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Disjoint Sets

In set theory, sometimes we find that there is no common elements in two sets or we can say that the intersection of the sets are an empty set. This type of sets are called the disjoint sets. If we have A = {1,2,3} and B = {4,5,6}, then we can say that the given two sets are disjoint, since there are no common elements in these two.

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Disjoint Sets Definition

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Two sets are said to be disjoint if they have no element in common.

For example, {p,q,r} and {b,a,k} are disjoint sets. Formally, two sets A and B are disjoint sets if the intersection of them are the empty set i.e. if A $\cap$ B = $\phi$.

Pairwise Disjoint Sets

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We can extend the definition of disjoint set to any collection of sets. A collection of sets is pairwise disjoint or mutually disjoint, if any two sets in the collection are disjoint.

Let S be the set of any collection of sets and X and Y are two sets in S i.e. X, Y $\in$ S. Then, S is known as pairwise disjoint if and only if
X $\neq$ Y. Therefore, X $\cap$ Y = $\phi$

Examples:
  1. S = { {a}, {b,d}, {e,f,g} } is pairwise disjoint set.
  2. S = { {b,c}, {c,d} } is not pairwise disjoint set, since we have c as the common element in two sets.

Disjoint Set Union

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This is a binary operation on two sets. The elements of any disjoint union can be expressed in terms of ordered pair as (x, j), where j is the index that indicates that set where the element x came from. With the help of this operation, we can combine all the different(distinct) elements of a pair of sets.

The disjoint union is denoted as A U* B = ( A x {0} ) U ( B x {1} ) = A* U B*

The disjoint union of sets A = ( a, b, c, d ) and B = ( e, f, g, h ) is as follows:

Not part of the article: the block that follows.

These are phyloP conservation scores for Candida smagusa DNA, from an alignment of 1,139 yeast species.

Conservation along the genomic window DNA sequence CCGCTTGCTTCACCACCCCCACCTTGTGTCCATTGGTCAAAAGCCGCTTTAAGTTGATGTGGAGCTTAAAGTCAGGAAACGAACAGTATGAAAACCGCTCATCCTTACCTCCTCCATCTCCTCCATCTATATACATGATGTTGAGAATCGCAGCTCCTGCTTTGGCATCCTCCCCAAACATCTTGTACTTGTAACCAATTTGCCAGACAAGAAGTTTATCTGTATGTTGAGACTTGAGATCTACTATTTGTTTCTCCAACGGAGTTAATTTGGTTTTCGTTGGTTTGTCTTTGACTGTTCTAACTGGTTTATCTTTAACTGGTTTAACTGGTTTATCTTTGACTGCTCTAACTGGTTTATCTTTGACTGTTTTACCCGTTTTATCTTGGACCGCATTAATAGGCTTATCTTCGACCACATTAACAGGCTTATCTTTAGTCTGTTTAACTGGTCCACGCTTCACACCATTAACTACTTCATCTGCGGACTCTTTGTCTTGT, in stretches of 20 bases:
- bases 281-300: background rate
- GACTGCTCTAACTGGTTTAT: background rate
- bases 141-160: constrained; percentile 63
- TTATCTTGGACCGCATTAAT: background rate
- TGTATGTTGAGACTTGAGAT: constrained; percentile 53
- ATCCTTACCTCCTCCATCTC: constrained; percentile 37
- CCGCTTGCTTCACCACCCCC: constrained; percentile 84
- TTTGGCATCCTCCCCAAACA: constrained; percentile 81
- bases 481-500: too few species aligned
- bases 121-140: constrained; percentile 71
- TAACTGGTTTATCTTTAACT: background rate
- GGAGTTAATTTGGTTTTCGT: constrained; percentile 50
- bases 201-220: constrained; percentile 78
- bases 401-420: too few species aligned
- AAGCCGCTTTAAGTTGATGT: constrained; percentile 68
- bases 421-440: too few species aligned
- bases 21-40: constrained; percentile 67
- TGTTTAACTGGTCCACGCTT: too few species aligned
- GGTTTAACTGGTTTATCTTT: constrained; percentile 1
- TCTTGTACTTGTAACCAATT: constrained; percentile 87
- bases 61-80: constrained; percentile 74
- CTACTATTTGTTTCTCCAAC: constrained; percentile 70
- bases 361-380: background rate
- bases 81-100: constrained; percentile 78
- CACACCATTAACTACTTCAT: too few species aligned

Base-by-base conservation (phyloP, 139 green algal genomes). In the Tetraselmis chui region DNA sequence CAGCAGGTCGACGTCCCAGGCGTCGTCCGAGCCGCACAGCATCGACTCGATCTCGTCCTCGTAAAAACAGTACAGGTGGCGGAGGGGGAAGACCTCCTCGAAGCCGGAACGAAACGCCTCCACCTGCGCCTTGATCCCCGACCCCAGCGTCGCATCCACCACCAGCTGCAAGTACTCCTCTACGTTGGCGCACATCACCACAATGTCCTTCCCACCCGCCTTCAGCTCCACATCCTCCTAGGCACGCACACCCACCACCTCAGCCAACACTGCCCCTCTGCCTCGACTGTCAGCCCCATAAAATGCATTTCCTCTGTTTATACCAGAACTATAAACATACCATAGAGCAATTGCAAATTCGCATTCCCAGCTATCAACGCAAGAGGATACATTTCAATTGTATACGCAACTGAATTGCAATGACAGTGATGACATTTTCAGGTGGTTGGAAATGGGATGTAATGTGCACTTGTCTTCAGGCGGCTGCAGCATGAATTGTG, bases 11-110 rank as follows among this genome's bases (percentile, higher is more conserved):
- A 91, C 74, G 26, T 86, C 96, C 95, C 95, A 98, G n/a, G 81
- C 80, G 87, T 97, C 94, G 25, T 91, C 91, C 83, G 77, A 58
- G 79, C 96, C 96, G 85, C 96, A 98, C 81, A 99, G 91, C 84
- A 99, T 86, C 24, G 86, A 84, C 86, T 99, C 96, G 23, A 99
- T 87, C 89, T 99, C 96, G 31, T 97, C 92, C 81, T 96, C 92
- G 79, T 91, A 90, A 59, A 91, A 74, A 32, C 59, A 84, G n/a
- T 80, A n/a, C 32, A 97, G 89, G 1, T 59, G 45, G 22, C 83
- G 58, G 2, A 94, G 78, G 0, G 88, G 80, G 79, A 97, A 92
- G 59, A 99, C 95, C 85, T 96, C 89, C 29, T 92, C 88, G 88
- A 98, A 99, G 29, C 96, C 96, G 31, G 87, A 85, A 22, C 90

A* = { (a,0), (b,0), (c,0), (d, 0) } and B* = { (e,1), (f,1), (g,1), (h,1) }
Then,
A U* B = A* U B*
= { (a,0), (b,0), (c,0), (d, 0), (e,1), (f,1), (g,1), (h,1) }

Examples of Disjoint Sets

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Given below are some of the examples on disjoint sets.

Solved Examples

Question 1: Prove that the following two sets are disjoint sets.

G = {p, q, r, s}

H = {x, y}


Solution:

The intersection of set H and set G gives an empty set. Here, set G and H does not have the elements in common with each other.

That is, G $\cap$ H = { }

Hence, the sets G and H are disjoint sets.



Question 2: Prove that Set G = {10, 12, 20, 18, 25} and set H = {11, 17, 27, 44} are disjoint sets.
Solution:

In the above problem, we have no common elements in G and H.

These elements are not intersecting of two elements.

G $\cap$ H = { }

Hence, the two sets G and H are disjoint sets.



Question 3:

Draw a Venn diagram to represent the disjoints between the sets

W = {22,14,55,77,99,101,200} and Z = {21,23,57,9,75,103}


Solution:

In the given problem, we have no common factor. So, the given sets are disjoint.

We find that W $\cap$ Z = { } in both W and Z are Disjoint

Given below is the Venn diagram,

Disjoint Sets
The above Venn diagram clearly shows that the given sets are disjoint sets.



Question 4:

By using Venn Diagram, prove that the following sets are not disjoint

W = {22,14,90,42,99} and Z = {77,15,57,9}


Solution:

We find that W $\cup$ Z = {22,14} in both W and Z are not Disjoint.

Hence, we find common factors

Given below is the Venn diagram,

Disjoint Set
The above Venn diagram clearly shows that the given sets are not disjoint sets.



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